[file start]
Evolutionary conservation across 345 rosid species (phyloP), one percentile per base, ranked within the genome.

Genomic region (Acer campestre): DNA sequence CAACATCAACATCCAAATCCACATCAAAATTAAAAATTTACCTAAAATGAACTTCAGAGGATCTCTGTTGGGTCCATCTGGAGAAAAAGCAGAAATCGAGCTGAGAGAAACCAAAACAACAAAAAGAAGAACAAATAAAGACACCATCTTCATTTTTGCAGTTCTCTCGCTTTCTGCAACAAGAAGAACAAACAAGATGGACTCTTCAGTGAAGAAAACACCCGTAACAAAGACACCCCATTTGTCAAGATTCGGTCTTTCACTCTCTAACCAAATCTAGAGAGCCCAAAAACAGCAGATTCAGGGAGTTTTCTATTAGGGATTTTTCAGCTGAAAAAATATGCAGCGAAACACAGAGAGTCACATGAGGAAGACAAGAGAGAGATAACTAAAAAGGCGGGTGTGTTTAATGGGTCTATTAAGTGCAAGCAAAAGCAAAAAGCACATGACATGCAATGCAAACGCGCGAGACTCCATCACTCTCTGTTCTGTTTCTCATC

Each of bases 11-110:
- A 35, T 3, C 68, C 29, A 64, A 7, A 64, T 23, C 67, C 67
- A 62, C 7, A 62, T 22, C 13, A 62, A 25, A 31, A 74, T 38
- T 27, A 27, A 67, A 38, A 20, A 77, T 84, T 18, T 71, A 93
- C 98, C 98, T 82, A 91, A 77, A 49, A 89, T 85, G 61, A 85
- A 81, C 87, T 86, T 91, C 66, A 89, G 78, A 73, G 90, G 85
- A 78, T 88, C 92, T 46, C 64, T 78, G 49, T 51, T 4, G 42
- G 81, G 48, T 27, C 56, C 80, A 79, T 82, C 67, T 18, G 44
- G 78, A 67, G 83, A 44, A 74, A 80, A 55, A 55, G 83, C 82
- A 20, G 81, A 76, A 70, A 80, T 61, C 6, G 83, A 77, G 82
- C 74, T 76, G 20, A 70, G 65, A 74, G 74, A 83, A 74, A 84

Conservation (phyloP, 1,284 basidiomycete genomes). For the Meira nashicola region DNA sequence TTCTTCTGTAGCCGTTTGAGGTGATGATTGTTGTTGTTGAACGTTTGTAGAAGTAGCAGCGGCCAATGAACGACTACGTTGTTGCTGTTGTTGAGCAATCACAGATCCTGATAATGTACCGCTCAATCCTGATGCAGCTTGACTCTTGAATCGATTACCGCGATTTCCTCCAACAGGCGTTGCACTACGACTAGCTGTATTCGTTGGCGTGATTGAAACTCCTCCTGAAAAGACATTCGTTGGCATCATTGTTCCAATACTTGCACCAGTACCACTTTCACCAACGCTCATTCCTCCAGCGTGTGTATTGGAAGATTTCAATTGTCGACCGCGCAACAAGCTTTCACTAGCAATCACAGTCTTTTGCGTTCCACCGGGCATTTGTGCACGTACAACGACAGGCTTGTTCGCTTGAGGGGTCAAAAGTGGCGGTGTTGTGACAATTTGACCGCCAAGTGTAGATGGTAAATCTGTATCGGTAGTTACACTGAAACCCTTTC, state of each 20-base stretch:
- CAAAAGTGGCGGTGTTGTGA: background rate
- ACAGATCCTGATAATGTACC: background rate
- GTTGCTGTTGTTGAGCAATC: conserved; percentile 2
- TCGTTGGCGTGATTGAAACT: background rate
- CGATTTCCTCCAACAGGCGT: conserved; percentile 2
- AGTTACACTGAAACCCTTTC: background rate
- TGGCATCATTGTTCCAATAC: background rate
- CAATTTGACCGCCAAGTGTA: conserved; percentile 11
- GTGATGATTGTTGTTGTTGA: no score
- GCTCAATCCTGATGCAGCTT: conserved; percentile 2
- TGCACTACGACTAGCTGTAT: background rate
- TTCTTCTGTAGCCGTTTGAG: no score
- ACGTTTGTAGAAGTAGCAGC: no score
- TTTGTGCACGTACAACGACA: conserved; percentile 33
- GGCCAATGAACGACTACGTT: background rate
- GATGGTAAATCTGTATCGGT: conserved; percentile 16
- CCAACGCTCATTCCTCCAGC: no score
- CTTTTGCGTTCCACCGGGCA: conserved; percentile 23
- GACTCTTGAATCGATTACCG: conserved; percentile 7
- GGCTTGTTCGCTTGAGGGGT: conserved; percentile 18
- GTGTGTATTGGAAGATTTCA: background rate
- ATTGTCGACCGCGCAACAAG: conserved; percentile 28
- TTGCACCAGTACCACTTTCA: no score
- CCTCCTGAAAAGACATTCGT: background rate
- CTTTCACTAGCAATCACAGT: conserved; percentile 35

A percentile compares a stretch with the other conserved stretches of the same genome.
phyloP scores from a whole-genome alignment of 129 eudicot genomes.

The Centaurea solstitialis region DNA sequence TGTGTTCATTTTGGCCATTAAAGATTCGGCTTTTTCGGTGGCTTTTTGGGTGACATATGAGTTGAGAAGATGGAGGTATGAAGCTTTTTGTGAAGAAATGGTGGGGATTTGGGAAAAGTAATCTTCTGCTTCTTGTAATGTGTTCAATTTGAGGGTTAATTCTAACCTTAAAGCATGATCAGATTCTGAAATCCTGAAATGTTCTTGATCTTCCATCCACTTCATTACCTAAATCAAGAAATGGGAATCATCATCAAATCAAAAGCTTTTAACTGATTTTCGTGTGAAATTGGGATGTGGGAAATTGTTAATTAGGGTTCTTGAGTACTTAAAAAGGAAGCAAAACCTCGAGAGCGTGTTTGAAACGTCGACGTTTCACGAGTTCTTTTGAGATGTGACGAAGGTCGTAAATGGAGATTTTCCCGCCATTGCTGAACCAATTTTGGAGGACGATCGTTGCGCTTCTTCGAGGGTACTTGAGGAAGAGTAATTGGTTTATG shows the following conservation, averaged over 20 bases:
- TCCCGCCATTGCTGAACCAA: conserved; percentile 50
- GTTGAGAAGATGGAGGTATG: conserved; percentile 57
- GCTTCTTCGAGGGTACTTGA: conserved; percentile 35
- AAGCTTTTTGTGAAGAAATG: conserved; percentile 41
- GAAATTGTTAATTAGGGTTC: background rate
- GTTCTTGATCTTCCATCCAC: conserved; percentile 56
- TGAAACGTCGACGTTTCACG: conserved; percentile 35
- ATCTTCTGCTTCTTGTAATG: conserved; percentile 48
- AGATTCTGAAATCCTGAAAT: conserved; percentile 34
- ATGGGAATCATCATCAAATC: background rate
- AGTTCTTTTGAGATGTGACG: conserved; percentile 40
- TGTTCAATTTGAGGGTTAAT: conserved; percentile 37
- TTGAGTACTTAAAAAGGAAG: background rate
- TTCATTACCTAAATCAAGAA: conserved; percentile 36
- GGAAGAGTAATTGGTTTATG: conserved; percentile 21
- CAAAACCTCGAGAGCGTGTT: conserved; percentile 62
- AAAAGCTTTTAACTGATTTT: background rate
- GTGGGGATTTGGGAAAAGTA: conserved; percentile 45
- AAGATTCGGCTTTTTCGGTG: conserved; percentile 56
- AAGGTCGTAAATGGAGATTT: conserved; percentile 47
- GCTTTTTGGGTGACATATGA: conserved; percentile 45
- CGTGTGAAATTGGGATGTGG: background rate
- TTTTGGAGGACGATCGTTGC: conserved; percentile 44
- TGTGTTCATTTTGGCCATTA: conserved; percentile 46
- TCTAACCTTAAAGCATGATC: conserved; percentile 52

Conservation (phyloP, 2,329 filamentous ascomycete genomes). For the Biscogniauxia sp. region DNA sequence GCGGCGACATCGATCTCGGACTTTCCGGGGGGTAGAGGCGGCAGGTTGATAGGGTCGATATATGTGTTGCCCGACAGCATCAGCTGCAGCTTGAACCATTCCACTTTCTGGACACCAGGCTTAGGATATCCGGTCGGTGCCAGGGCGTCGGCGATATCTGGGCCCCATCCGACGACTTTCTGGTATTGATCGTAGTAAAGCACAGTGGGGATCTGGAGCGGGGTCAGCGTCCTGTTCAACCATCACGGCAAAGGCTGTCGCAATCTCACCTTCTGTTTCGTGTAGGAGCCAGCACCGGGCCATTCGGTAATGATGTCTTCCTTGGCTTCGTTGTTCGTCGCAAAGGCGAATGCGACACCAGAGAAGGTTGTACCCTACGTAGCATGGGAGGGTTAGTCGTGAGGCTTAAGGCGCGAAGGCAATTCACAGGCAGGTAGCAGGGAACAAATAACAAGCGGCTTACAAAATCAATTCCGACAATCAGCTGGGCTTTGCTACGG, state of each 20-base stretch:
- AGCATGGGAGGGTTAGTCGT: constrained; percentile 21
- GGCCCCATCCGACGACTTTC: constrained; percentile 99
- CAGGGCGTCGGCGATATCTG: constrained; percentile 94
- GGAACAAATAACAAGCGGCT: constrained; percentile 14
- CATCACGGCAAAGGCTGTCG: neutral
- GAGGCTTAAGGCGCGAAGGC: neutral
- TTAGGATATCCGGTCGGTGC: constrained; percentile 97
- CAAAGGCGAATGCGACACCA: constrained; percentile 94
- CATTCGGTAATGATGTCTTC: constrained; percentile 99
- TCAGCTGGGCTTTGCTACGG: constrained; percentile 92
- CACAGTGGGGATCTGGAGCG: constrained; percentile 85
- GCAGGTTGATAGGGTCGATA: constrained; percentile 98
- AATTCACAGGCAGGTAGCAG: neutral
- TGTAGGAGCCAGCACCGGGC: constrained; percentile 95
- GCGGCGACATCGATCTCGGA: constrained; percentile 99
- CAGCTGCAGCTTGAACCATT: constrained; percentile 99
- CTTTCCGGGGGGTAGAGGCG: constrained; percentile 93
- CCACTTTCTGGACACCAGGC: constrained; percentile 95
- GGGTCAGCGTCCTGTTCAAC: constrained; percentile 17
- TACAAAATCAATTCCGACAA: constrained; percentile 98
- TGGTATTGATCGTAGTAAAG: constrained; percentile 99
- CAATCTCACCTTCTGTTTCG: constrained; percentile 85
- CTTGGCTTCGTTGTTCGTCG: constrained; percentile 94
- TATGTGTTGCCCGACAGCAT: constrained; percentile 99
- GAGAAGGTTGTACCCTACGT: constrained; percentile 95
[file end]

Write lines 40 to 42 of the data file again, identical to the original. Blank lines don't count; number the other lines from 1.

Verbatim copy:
A percentile compares a stretch with the other conserved stretches of the same genome.
phyloP scores from a whole-genome alignment of 129 eudicot genomes.

The Centaurea solstitialis region DNA sequence TGTGTTCATTTTGGCCATTAAAGATTCGGCTTTTTCGGTGGCTTTTTGGGTGACATATGAGTTGAGAAGATGGAGGTATGAAGCTTTTTGTGAAGAAATGGTGGGGATTTGGGAAAAGTAATCTTCTGCTTCTTGTAATGTGTTCAATTTGAGGGTTAATTCTAACCTTAAAGCATGATCAGATTCTGAAATCCTGAAATGTTCTTGATCTTCCATCCACTTCATTACCTAAATCAAGAAATGGGAATCATCATCAAATCAAAAGCTTTTAACTGATTTTCGTGTGAAATTGGGATGTGGGAAATTGTTAATTAGGGTTCTTGAGTACTTAAAAAGGAAGCAAAACCTCGAGAGCGTGTTTGAAACGTCGACGTTTCACGAGTTCTTTTGAGATGTGACGAAGGTCGTAAATGGAGATTTTCCCGCCATTGCTGAACCAATTTTGGAGGACGATCGTTGCGCTTCTTCGAGGGTACTTGAGGAAGAGTAATTGGTTTATG shows the following conservation, averaged over 20 bases: